• Where data are available on past holdings of weapons and the capability to produce such weapons -- such as data on chemical weapons feedstocks and biological growth material -- the intelligence effort tends to produce estimates of the maximum size of the possible current holding of weapons and WMD materials. While ranges are often shown, and estimates are usually qualified with uncertainty, this tends to focus users on the worst case in terms of actual current capability. In the case of Iraq, this was compounded by some 12 years of constant lies and a disbelief that a dictatorship obsessed with record keeping could not have records if it had destroyed weapons and materials. The end result, however, was to assume that little or no destruction had occurred whenever UNSCOM, UNMOVIC, and the IAEA reported that major issues still affected Iraqi claims.
• Intelligence analysis has long been oriented more towards arms control and counterproliferation rather than war fighting, although DIA and the military services have attempted to shift the focus of analysis. Dealing with broad national trends and assuming capability is not generally a major problem in seeking to push nations towards obeying arms control agreements, or in pressuring possible suppliers. It also is not a major problem in analyzing broad military counterproliferation risks and programs. The situation is very different in dealing with war fighting choices, particularly issues like preemption and targeting. Assumptions of capability can lead to preemption that is not necessary, overtargeting, inability to prioritize, and a failure to create the detailed collection and analysis necessary to support warfighters down to the battalion level. This, in turn, often forces field commanders to rely on field teams with limit capability and expertise, and to overreact to any potential threat or warning indicator.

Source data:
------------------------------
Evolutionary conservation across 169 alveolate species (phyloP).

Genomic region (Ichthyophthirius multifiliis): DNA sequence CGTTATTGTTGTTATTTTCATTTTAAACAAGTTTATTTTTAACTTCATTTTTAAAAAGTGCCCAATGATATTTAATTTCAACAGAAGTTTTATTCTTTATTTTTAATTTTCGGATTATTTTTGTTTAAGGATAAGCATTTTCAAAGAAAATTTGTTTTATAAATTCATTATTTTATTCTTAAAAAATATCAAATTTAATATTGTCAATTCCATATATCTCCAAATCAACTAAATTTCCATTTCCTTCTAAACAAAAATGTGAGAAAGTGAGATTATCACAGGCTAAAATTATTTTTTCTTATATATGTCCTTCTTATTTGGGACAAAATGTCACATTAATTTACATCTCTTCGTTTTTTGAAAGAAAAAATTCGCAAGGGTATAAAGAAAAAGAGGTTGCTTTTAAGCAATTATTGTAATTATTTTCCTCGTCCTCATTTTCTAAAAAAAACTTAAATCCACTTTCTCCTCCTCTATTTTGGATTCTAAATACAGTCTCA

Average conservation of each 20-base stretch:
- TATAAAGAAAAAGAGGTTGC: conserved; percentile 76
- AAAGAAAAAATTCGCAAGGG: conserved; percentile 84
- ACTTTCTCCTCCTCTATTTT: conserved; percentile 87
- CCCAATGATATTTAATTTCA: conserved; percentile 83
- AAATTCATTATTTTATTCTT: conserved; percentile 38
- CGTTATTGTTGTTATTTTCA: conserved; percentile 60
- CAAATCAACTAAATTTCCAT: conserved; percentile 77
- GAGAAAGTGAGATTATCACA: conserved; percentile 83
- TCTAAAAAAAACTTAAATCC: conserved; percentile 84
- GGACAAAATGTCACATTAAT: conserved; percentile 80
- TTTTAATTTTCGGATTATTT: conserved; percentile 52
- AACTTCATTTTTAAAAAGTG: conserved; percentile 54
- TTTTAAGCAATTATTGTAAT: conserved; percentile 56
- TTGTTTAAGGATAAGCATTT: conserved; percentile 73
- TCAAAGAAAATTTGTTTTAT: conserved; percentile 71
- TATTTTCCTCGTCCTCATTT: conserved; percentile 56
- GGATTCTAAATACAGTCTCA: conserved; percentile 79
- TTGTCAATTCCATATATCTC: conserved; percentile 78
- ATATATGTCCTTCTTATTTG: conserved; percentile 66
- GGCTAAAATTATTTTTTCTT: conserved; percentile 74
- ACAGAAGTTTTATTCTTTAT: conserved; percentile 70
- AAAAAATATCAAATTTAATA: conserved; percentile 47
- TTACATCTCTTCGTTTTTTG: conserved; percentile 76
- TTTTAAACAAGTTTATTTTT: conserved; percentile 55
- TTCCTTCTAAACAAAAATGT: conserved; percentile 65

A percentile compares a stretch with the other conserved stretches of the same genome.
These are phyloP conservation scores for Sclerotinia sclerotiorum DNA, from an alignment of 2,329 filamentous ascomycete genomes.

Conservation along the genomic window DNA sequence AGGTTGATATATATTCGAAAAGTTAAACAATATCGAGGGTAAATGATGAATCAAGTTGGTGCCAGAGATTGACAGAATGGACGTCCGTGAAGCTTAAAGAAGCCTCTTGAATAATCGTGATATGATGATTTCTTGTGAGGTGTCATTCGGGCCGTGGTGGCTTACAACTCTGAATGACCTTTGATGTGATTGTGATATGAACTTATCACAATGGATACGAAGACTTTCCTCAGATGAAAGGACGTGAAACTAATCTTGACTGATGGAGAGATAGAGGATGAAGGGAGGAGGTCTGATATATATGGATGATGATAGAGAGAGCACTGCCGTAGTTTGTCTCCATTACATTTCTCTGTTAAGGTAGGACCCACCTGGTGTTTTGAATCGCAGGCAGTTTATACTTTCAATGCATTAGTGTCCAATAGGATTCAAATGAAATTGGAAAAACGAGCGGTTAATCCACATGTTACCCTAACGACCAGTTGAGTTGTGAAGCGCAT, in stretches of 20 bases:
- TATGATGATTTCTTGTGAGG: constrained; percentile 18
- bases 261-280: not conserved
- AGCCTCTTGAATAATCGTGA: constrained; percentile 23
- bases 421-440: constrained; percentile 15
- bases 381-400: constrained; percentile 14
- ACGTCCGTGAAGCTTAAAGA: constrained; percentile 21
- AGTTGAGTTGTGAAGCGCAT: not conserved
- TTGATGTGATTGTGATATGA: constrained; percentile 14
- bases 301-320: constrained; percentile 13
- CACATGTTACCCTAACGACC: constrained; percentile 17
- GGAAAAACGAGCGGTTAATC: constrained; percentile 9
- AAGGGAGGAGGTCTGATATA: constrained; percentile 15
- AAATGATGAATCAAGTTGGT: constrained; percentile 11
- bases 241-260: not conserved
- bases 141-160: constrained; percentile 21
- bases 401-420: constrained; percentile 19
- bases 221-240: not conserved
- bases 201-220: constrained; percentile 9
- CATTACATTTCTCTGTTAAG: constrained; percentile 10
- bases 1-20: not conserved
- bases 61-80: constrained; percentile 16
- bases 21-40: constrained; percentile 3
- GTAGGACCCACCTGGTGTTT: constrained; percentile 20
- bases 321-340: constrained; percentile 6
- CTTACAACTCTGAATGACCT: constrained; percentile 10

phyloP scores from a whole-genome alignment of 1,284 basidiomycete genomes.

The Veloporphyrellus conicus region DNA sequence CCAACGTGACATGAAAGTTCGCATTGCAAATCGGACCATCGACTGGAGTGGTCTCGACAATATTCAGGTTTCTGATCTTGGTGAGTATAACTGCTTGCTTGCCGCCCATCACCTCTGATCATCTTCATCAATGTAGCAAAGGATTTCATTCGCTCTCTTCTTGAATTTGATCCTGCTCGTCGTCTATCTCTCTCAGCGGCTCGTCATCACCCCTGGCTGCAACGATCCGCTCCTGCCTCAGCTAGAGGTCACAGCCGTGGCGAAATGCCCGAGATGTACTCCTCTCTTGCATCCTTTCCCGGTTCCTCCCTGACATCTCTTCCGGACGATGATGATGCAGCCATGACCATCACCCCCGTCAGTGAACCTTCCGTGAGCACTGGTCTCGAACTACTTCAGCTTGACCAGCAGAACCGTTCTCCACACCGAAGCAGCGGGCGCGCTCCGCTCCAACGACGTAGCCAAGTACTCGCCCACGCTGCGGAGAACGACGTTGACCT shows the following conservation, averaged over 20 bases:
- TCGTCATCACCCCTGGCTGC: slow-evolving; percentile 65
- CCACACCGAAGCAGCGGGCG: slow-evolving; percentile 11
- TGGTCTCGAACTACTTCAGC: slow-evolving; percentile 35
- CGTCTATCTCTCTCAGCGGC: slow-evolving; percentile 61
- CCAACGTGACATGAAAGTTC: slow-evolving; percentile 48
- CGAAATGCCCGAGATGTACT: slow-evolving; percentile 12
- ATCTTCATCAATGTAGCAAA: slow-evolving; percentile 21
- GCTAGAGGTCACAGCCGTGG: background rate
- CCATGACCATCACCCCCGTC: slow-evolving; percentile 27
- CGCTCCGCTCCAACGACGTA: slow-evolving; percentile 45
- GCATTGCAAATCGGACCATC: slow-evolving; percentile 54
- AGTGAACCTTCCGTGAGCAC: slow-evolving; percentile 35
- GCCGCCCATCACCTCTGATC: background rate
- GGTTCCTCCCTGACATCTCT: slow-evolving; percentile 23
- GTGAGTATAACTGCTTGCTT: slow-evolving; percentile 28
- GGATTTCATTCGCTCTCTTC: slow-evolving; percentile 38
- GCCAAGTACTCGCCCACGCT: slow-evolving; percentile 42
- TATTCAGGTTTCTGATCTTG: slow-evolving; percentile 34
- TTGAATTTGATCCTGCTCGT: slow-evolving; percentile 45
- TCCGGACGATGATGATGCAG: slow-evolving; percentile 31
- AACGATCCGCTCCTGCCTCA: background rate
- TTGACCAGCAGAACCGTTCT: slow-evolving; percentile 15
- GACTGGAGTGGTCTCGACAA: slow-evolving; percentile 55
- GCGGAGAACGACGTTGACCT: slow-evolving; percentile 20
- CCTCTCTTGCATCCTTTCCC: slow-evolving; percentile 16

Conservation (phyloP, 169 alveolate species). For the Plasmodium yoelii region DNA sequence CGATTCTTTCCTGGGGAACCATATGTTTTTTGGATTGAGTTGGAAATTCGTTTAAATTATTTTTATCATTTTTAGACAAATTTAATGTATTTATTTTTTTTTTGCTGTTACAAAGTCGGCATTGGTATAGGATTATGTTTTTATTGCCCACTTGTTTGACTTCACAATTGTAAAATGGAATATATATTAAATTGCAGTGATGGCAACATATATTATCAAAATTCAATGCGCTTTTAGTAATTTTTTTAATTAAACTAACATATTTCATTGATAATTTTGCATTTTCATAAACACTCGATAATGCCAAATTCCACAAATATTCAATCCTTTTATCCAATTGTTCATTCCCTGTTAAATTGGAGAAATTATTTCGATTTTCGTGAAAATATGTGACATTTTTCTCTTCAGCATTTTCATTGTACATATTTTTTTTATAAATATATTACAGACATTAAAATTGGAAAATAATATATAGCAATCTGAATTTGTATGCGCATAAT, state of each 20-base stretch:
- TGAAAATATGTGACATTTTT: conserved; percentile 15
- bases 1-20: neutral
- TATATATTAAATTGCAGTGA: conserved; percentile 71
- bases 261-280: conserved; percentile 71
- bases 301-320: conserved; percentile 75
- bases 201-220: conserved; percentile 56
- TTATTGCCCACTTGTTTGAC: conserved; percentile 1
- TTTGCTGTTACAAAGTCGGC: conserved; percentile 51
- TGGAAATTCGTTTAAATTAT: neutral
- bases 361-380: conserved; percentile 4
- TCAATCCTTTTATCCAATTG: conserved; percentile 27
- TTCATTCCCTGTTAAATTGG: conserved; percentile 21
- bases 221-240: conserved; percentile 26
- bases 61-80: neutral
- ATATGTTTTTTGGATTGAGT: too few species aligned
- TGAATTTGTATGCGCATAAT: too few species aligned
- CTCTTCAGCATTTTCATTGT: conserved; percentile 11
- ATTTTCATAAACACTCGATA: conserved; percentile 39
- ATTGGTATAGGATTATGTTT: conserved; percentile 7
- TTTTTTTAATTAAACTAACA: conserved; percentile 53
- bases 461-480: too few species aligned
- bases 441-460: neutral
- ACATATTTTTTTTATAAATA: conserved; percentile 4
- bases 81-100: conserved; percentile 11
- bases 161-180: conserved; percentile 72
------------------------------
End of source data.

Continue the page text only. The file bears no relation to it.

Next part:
• The intelligence community does bring outside experts into the process, but often simply to provide advice in general terms rather than cleared review of the intelligence product. The result is often less than helpful. The use of other cleared personnel in U.S. laboratories and other areas of expertise is inadequate and often presents major problems because those consulted are not brought fully into the intelligence analysis process and given all of the necessary data.
• The intelligence community does tend to try to avoiding explicit statements of the short comings in collection and methods in much of its analysis and to repeat past agreed judgments on a lowest common denominator level--particularly in the form of the intelligence products that get broad circulation to consumers. Attempts at independent outside analysis or "B-Teams," however, are not subject to the review and controls enforced on intelligence analysis, and the teams, collection data, and methods used are generally selection to prove given points rather than provide an objective counterpoint to finished analysis.[iii]